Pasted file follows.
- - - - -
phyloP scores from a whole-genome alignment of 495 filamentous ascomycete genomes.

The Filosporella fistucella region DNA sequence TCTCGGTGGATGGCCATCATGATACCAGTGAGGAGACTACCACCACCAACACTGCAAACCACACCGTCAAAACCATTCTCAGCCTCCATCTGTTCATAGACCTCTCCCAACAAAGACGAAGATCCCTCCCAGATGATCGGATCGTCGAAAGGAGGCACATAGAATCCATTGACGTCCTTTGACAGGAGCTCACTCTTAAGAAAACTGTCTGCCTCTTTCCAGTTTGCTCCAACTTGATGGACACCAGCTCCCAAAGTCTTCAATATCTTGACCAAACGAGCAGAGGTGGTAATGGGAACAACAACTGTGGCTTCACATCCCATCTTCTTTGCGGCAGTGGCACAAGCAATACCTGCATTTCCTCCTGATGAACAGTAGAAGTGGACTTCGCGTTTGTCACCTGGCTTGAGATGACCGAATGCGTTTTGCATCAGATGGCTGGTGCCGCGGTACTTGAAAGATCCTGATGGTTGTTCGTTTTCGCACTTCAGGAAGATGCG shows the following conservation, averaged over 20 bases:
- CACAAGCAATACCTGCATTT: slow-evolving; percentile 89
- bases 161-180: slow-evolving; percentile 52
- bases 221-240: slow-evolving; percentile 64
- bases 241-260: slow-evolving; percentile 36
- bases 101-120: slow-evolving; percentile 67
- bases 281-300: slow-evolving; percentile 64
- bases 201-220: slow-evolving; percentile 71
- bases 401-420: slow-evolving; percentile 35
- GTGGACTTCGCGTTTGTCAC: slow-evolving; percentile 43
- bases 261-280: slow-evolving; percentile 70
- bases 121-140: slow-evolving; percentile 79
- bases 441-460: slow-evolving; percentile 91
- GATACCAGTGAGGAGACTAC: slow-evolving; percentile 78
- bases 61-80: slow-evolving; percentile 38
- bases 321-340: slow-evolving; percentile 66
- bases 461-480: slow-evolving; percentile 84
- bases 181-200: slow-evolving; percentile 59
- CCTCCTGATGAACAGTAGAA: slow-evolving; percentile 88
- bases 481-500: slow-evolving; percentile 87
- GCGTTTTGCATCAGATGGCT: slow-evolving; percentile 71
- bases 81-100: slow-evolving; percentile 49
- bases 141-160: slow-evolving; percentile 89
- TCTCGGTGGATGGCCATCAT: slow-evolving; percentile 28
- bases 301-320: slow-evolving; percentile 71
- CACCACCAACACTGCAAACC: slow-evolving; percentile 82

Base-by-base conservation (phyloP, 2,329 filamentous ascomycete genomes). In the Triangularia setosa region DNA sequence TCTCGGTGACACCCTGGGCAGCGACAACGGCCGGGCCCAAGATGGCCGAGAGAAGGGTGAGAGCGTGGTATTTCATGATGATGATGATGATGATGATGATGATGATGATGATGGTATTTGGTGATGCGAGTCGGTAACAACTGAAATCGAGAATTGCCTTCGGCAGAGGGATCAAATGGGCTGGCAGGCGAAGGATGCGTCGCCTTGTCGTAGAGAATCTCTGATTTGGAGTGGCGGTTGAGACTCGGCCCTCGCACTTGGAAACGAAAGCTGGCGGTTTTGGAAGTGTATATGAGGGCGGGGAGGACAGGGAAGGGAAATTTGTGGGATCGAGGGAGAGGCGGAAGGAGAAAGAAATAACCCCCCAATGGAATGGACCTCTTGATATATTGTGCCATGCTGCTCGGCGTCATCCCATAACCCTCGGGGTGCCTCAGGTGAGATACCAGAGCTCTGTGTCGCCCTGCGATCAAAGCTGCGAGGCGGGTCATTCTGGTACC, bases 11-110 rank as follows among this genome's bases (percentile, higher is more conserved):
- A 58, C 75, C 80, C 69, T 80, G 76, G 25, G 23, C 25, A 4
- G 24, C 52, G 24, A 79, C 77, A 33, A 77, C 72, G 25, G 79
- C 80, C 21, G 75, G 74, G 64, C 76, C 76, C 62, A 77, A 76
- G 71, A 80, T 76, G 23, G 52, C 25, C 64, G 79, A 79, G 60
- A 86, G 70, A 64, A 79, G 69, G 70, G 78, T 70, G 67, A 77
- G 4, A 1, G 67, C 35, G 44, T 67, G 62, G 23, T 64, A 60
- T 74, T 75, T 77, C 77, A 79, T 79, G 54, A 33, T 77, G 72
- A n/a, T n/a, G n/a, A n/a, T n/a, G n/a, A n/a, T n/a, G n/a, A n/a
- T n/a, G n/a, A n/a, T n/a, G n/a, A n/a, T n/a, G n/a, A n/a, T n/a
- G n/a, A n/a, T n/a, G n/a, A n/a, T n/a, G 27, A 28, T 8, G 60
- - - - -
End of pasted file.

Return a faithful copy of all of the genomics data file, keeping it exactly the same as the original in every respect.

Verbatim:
phyloP scores from a whole-genome alignment of 495 filamentous ascomycete genomes.

The Filosporella fistucella region DNA sequence TCTCGGTGGATGGCCATCATGATACCAGTGAGGAGACTACCACCACCAACACTGCAAACCACACCGTCAAAACCATTCTCAGCCTCCATCTGTTCATAGACCTCTCCCAACAAAGACGAAGATCCCTCCCAGATGATCGGATCGTCGAAAGGAGGCACATAGAATCCATTGACGTCCTTTGACAGGAGCTCACTCTTAAGAAAACTGTCTGCCTCTTTCCAGTTTGCTCCAACTTGATGGACACCAGCTCCCAAAGTCTTCAATATCTTGACCAAACGAGCAGAGGTGGTAATGGGAACAACAACTGTGGCTTCACATCCCATCTTCTTTGCGGCAGTGGCACAAGCAATACCTGCATTTCCTCCTGATGAACAGTAGAAGTGGACTTCGCGTTTGTCACCTGGCTTGAGATGACCGAATGCGTTTTGCATCAGATGGCTGGTGCCGCGGTACTTGAAAGATCCTGATGGTTGTTCGTTTTCGCACTTCAGGAAGATGCG shows the following conservation, averaged over 20 bases:
- CACAAGCAATACCTGCATTT: slow-evolving; percentile 89
- bases 161-180: slow-evolving; percentile 52
- bases 221-240: slow-evolving; percentile 64
- bases 241-260: slow-evolving; percentile 36
- bases 101-120: slow-evolving; percentile 67
- bases 281-300: slow-evolving; percentile 64
- bases 201-220: slow-evolving; percentile 71
- bases 401-420: slow-evolving; percentile 35
- GTGGACTTCGCGTTTGTCAC: slow-evolving; percentile 43
- bases 261-280: slow-evolving; percentile 70
- bases 121-140: slow-evolving; percentile 79
- bases 441-460: slow-evolving; percentile 91
- GATACCAGTGAGGAGACTAC: slow-evolving; percentile 78
- bases 61-80: slow-evolving; percentile 38
- bases 321-340: slow-evolving; percentile 66
- bases 461-480: slow-evolving; percentile 84
- bases 181-200: slow-evolving; percentile 59
- CCTCCTGATGAACAGTAGAA: slow-evolving; percentile 88
- bases 481-500: slow-evolving; percentile 87
- GCGTTTTGCATCAGATGGCT: slow-evolving; percentile 71
- bases 81-100: slow-evolving; percentile 49
- bases 141-160: slow-evolving; percentile 89
- TCTCGGTGGATGGCCATCAT: slow-evolving; percentile 28
- bases 301-320: slow-evolving; percentile 71
- CACCACCAACACTGCAAACC: slow-evolving; percentile 82

Base-by-base conservation (phyloP, 2,329 filamentous ascomycete genomes). In the Triangularia setosa region DNA sequence TCTCGGTGACACCCTGGGCAGCGACAACGGCCGGGCCCAAGATGGCCGAGAGAAGGGTGAGAGCGTGGTATTTCATGATGATGATGATGATGATGATGATGATGATGATGATGGTATTTGGTGATGCGAGTCGGTAACAACTGAAATCGAGAATTGCCTTCGGCAGAGGGATCAAATGGGCTGGCAGGCGAAGGATGCGTCGCCTTGTCGTAGAGAATCTCTGATTTGGAGTGGCGGTTGAGACTCGGCCCTCGCACTTGGAAACGAAAGCTGGCGGTTTTGGAAGTGTATATGAGGGCGGGGAGGACAGGGAAGGGAAATTTGTGGGATCGAGGGAGAGGCGGAAGGAGAAAGAAATAACCCCCCAATGGAATGGACCTCTTGATATATTGTGCCATGCTGCTCGGCGTCATCCCATAACCCTCGGGGTGCCTCAGGTGAGATACCAGAGCTCTGTGTCGCCCTGCGATCAAAGCTGCGAGGCGGGTCATTCTGGTACC, bases 11-110 rank as follows among this genome's bases (percentile, higher is more conserved):
- A 58, C 75, C 80, C 69, T 80, G 76, G 25, G 23, C 25, A 4
- G 24, C 52, G 24, A 79, C 77, A 33, A 77, C 72, G 25, G 79
- C 80, C 21, G 75, G 74, G 64, C 76, C 76, C 62, A 77, A 76
- G 71, A 80, T 76, G 23, G 52, C 25, C 64, G 79, A 79, G 60
- A 86, G 70, A 64, A 79, G 69, G 70, G 78, T 70, G 67, A 77
- G 4, A 1, G 67, C 35, G 44, T 67, G 62, G 23, T 64, A 60
- T 74, T 75, T 77, C 77, A 79, T 79, G 54, A 33, T 77, G 72
- A n/a, T n/a, G n/a, A n/a, T n/a, G n/a, A n/a, T n/a, G n/a, A n/a
- T n/a, G n/a, A n/a, T n/a, G n/a, A n/a, T n/a, G n/a, A n/a, T n/a
- G n/a, A n/a, T n/a, G n/a, A n/a, T n/a, G 27, A 28, T 8, G 60